‘Deputy Political Center’ Rumor Heats Up Chinese City Baoding's Property Market

A busy intersection in downtown Baoding, China. Photo taken June 6, 2006 by Flickr user Tim Riley. CC BY-NC-ND 2.0

A busy intersection in downtown Baoding, China. Photo taken June 6, 2006 by Flickr user Tim Riley. CC BY-NC-ND 2.0

Home sellers in Baoding, a small city only a hundred miles away from the capital city of Beijing, haven't been this busy for quite some time.

People from cities including neighboring Beijing and Tianjin, as well as Wenzhou, home to most of the country's speculative buyers, have been flocking to Baoding lately, scooping up houses and stirring up its long-stable property market. 

Average prices of new homes in Baoding rose by 4.8 percent from the previous month, the highest monthly growth seen among all 288 cities monitored by China Real Estate Information Corporation (CRIC).

The sudden upturn in the city's property market came in line with a report saying the city in northern China’s Hebei Province has been named by the central government as its “Deputy Political Center”.

Caijing, one of the top business and financial magazines in China, quoted an unnamed source as saying that a “common understanding” has been reached among Beijing, Tianjin and Hebei. The three regions together form one of the country’s most important economic circles in northern China.

A week after the report came out, the Hebei provincial government announced a plan to prepare Baoding for hosting some public institutions or ministerial departments that would be relocated from Beijing. 

The announcement sent a shockwave across the city’s property market, pushing up prices in what was called by locals as “unprecedented”.

Some apartments have seen their average prices jump to 8,700 yuan per meters squared (1,400 US dollars), compared with 5,000 yuan (800 US dollars) just a month ago, triggering worries about over-speculation.

Xie Lusheng, a former policy maker at the Hebei municipal government, accused some groups of plotting to make profits by causing panics among consumers.

The National Development and Reform Commission (NDRC), the country’s top economic planner, implicitly dismissed the Caijing report by saying that it has never heard of a plan to build a “Deputy Political Center”.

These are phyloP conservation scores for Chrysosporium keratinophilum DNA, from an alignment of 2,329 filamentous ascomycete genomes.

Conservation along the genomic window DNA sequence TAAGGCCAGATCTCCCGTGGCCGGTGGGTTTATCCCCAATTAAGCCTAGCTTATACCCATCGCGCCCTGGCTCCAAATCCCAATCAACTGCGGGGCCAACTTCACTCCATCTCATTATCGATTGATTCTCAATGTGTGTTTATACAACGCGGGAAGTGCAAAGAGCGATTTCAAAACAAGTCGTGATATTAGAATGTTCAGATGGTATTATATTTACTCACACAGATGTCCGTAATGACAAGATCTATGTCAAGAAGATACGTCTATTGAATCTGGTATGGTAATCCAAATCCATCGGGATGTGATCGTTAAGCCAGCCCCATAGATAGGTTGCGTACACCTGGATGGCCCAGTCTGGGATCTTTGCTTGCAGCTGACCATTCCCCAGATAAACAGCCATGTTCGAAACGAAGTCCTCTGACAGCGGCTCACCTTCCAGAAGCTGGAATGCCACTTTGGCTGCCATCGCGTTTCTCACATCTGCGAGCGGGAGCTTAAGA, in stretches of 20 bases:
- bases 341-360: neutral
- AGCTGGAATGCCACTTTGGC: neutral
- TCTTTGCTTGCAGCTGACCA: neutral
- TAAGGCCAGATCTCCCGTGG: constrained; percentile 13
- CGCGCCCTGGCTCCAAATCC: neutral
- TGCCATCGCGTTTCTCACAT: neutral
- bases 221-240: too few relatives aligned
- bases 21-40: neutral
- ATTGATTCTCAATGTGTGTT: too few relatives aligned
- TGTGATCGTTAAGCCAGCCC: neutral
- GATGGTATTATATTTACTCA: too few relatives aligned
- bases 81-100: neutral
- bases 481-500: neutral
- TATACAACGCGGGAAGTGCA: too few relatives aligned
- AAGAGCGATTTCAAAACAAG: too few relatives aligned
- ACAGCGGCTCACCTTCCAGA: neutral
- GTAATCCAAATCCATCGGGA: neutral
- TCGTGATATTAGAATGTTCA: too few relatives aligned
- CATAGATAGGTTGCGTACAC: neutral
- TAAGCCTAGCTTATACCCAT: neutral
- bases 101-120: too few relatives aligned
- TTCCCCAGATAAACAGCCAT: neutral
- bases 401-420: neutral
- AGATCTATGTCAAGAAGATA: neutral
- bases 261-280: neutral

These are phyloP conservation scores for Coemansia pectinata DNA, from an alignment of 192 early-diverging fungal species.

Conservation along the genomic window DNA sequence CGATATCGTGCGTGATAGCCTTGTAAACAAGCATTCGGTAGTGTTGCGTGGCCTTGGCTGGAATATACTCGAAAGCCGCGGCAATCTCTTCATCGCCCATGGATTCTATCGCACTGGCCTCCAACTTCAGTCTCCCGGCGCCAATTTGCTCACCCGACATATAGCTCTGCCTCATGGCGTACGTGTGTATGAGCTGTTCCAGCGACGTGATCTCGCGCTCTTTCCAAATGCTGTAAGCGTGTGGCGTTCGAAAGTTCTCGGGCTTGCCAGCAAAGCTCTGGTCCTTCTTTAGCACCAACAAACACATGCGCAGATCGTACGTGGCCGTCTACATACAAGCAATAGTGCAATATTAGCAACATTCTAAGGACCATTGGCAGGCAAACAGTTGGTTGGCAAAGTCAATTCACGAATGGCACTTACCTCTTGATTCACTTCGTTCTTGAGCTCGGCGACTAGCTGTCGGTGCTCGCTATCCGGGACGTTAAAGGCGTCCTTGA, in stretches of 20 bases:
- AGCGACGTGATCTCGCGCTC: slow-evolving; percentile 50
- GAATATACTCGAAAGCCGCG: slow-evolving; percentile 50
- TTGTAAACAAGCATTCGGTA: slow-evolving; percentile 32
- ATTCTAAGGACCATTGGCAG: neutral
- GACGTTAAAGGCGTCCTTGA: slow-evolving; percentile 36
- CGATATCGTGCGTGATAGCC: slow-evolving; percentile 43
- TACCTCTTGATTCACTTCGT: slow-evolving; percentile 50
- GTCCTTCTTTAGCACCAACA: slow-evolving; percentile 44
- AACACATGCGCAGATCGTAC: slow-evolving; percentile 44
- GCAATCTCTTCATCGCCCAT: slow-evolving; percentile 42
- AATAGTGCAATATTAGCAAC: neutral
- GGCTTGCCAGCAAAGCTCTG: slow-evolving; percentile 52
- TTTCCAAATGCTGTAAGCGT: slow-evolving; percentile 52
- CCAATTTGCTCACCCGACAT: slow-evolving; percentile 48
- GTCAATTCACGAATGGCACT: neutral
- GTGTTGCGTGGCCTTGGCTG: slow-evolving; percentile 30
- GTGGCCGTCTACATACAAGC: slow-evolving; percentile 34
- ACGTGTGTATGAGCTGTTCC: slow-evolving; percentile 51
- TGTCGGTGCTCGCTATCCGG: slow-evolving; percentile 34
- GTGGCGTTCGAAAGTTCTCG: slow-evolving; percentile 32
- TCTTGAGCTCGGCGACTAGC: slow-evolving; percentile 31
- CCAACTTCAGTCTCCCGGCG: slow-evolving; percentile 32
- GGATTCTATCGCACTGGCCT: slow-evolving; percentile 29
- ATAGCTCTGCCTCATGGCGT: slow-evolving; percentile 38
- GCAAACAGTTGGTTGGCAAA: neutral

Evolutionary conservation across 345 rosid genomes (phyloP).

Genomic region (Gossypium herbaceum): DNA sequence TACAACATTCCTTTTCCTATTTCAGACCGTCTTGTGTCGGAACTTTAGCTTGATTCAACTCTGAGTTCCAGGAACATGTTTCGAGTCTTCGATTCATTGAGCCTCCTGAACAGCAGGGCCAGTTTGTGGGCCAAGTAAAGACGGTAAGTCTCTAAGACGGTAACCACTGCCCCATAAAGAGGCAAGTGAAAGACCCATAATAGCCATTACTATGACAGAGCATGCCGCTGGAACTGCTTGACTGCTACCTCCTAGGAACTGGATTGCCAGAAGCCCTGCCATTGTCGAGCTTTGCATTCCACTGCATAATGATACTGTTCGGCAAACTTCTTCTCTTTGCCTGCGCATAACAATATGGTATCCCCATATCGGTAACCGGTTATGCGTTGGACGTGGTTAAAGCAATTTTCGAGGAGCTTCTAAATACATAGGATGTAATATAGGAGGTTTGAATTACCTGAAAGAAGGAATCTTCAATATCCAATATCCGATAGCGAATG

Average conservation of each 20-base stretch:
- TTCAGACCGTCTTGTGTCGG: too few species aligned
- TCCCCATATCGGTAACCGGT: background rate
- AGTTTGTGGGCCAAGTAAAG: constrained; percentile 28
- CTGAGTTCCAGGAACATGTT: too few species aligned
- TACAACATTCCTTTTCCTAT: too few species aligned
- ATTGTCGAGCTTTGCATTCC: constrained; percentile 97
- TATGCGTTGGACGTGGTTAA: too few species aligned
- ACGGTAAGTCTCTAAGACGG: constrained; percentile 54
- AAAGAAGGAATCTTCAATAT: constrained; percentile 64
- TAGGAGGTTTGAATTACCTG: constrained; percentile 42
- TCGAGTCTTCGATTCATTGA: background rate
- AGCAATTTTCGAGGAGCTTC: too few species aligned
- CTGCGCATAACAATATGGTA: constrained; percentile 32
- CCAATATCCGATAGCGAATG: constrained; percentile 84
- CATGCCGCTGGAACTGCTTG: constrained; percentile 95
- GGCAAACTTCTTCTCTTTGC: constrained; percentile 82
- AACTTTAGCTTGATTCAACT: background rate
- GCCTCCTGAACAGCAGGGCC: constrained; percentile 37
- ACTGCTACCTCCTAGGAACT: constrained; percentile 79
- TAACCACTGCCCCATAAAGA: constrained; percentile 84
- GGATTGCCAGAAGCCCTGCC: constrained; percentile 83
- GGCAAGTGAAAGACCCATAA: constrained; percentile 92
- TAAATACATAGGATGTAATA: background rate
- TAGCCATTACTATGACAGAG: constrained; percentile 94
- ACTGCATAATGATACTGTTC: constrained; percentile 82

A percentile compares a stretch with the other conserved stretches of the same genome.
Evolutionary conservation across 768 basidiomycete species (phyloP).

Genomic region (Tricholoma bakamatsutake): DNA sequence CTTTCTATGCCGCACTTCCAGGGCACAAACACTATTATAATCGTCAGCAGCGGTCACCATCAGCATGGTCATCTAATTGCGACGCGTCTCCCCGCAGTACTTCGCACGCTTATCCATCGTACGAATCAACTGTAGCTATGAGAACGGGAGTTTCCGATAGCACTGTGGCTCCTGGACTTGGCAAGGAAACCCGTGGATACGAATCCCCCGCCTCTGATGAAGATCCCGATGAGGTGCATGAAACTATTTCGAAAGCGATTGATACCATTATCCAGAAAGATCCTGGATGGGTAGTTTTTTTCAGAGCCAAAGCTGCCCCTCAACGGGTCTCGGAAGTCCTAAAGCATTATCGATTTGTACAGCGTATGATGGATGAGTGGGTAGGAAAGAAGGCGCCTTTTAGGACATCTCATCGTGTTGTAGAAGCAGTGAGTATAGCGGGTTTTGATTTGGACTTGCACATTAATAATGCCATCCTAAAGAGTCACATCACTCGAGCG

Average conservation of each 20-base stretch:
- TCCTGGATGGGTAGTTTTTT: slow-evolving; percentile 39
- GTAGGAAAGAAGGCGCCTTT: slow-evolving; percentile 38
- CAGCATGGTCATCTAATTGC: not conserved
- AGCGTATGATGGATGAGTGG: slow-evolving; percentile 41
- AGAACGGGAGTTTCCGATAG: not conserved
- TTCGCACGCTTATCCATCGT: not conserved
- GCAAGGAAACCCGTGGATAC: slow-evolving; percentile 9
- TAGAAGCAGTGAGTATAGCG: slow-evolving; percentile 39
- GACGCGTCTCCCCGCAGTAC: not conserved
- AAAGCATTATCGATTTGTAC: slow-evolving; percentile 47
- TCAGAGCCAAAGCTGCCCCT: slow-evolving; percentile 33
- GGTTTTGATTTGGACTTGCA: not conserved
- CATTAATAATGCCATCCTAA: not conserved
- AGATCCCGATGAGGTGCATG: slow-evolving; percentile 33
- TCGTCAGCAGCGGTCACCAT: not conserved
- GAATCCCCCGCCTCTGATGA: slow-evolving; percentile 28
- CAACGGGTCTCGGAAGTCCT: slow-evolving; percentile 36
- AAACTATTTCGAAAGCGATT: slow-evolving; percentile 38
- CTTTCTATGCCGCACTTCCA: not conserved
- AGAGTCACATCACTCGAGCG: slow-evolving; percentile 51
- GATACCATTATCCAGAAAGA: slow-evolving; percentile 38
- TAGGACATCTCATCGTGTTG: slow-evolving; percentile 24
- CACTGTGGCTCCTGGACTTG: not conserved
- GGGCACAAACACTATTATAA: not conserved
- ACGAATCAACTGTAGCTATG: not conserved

Some believe impacts of the recent rumor on the city's housing market would be temporary and limited since the concept of building an economic circle surrounding the capital city has been floating around for decades without leading to substantive moves.

Transactions remained tepid amid rallying prices as statistics by Centaline, a Hongkong-based real estate agency, showed a daily average of 40 houses sold in the city after the Caijing report started circulating.

Newspaper the Beijing News reported that it would take at least 40 months for the city to sell all its existing inventory of houses, so the current rally won't last long. It posted this message on its official account on Twitter-like Sina Weibo:



Baoding property market: The sudden craziness. “Property prices are turbulent. Prices have been rising to what we'd expect three years from now,” a local Baoding resident with the surname Wang complained over the phone in April. “Property prices in Baoding have been stable, and we weren't in a hurry to buy property, but now due to the hype from the media and property developers, we are worried we won't be able to afford a house at all!” Many insiders have said the skyrocketing prices in Baoding are unsustainable.

Weibo user Chizhou Suren warned


Property prices in Baoding and its surrounding areas have been skyrocketing, it's typical speculative craziness, or the final craziness before the storm!!!! Before you destroy it, you make a crazy scene first.

Yueying Shanhuwan complained


Hehe, we in Baoding haven't benefitted from the move yet, but are now tasting the bitterness of not being able to afford a house.

Yingtou Xiaomao wrote


When I first saw the news about Baoding, I suddenly thought of the so-called “international tourism island” plan proposed for Hainan province two years ago. Such a stunt will not change anything at an administrative level, but what it will leave in the end is a property bubble—-In fact, I fundamentally doubt these things were planned by property developers.

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